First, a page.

Sometimes a student’s mid-term assessment report card does not reflect the final report, but it tells in some way the stride, poor or otherwise, of the student in the first half of his term. If a student’s mid-term report reads poor, it does not mean the end of the road for the student, it only means that such a student should simply buckle up. He must put in more effort to come good. And if the mid-term report reads positive with excellent grades to boot, it still puts the onus on the student to work harder to keep his grade or even improve it. Either way, there is job to be done.
President Goodluck Jonathan had his mid-term report made public as part of the Democracy Day celebrations. Anybody listening to the president’s cabinet members and to Mr President himself would be tempted to think both the president and his crew were talking about another Nigeria. The picture painted was that of a benevolent, hard-working, diligent and visionary president who has out-performed expectation, and has bequeathed to us a better Nigeria with a flourishing economy, and a subsiding din of social discontent. Nigerians were regaled with stories of an improved power sector, more jobs being created, a perking up agriculture sector, in fact a general assurance that the Nigeria enterprise is working.
I am sure Mr President would be pleased as he listened to minister after minister ramble through a rehashed script dripping with achievements. I saw the president grin, then smile, then nod in unvoiced approval of the high marks awarded him by his ministers. But he was deceived. He was hoodwinked by men and women who deployed their mastery of sycophantic sophistry to make him look better than he really is. Somebody should go tell Mr President that Nigerians do not approve of the high marks awarded him by his swarm of ministers and courtiers. Somebody should nudge the president to wake up from his dreamy sense of fulfillment.
The truth is that Nigerians are angry. They feel a sense of betrayal. There is a pervasive halo of despondency in the streets, in the mosques, churches, malls, highways and byways. There is frustration in the land. And the people place it squarely on the shoulders of President Jonathan. They feel the man they massively voted for in 2011 has let them down. The people did not expect that Jonathan would be a cure-all president. They did not expect him to provide all the jobs, pick all the bills, help barren couples make babies, mend dying marriages and heal all broken hearts. Never! But they expected him to fight corruption with ruthless vigour; they expected him to make the country more secure, they expected him to provide them the tools and the ecosystem to create wealth.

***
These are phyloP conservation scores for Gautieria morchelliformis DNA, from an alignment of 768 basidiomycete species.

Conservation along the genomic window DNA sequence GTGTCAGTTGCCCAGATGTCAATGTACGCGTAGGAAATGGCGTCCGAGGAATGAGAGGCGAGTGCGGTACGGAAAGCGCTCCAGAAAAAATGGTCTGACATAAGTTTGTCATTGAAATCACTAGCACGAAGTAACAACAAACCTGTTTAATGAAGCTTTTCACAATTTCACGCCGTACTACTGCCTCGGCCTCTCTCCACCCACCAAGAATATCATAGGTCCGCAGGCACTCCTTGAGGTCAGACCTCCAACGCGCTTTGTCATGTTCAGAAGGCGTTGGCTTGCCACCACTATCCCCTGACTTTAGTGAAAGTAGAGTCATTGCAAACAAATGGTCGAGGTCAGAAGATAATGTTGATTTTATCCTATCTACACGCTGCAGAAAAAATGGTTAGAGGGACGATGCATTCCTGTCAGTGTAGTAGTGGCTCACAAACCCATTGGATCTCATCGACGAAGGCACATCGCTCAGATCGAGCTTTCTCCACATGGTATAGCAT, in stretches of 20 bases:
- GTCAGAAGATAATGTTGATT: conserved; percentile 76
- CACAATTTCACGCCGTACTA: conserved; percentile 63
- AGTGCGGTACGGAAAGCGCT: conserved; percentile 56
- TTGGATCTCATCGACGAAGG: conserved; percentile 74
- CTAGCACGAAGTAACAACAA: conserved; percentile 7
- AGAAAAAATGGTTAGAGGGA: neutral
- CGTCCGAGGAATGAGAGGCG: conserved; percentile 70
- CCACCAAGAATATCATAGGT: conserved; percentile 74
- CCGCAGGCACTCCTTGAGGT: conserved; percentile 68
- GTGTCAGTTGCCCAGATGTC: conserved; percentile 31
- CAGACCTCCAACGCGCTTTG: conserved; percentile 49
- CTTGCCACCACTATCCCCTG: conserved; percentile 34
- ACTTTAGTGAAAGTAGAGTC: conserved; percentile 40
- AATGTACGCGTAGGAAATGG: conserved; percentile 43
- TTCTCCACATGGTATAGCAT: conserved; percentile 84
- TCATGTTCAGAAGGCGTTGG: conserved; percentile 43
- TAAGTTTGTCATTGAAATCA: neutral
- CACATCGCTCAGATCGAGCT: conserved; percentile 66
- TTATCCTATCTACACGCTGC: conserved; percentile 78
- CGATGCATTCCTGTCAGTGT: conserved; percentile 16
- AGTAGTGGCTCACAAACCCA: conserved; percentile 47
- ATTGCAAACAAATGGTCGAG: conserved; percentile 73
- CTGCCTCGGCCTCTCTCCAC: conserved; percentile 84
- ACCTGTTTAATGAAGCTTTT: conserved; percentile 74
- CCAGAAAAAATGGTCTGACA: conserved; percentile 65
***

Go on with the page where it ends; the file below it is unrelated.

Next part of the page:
In President Jonathan, the people saw a man they could connect with; a man with a familiar history; a man who had no shoes just like majority of the people. In Jonathan, the people saw a man they could call their brother, uncle, teacher, friend; a president they could call by his first name, Goodluck. In him, they saw a president whose first name soon became a national mantra such that many parents took a cue and christened their children Goodluck. He was their real McCoy, a trusted and dependable ally. But he has failed them. That’s the truth. The president may not like to hear this but the verdict in the streets is that Jonathan has joined the long list of failed Nigerian leaders.
Yet, the president can still come good. It is only mid-term in his four-year term. He still has the opportunity to make amend. To do that, he must shed weight. President Jonathan is carrying a lot of baggage in the form of under-performing and politicking aides. Rather than serve the people, some of his aides are busy serving themselves. Then, there is the other higher matter of corruption. President Jonathan is perceived as very tolerant of the highly corrupt and sleazy. He is seen to harbour a huge appetite for the dainties of venality. This is not a good epaulet for a president whom the people defied the odds to vote into office. On this, he must come good. He must demonstrate to the people that he meant it when he said he would fight corruption.
I love President Jonathan. I voted for him but I feel he has not justified my vote and those of millions of Nigerians who rolled up their sleeves to ensure his ascendancy to the throne. This mid-term assessment offers him an opportunity to confront the knotty issue of good governance. That’s what Nigerians are demanding from him. He says he is the most criticized President. This may well be true but he must sift through the mound of criticism to pull the Lee Kuan Yew stunt for Nigeria. History will be fair to Jonathan if he pulls Nigeria out of the quagmire in the same way Yew guided Singapore from ruins to robustness.
Mr. Ugbechie is editor-in-chief of Political Economist Magazine
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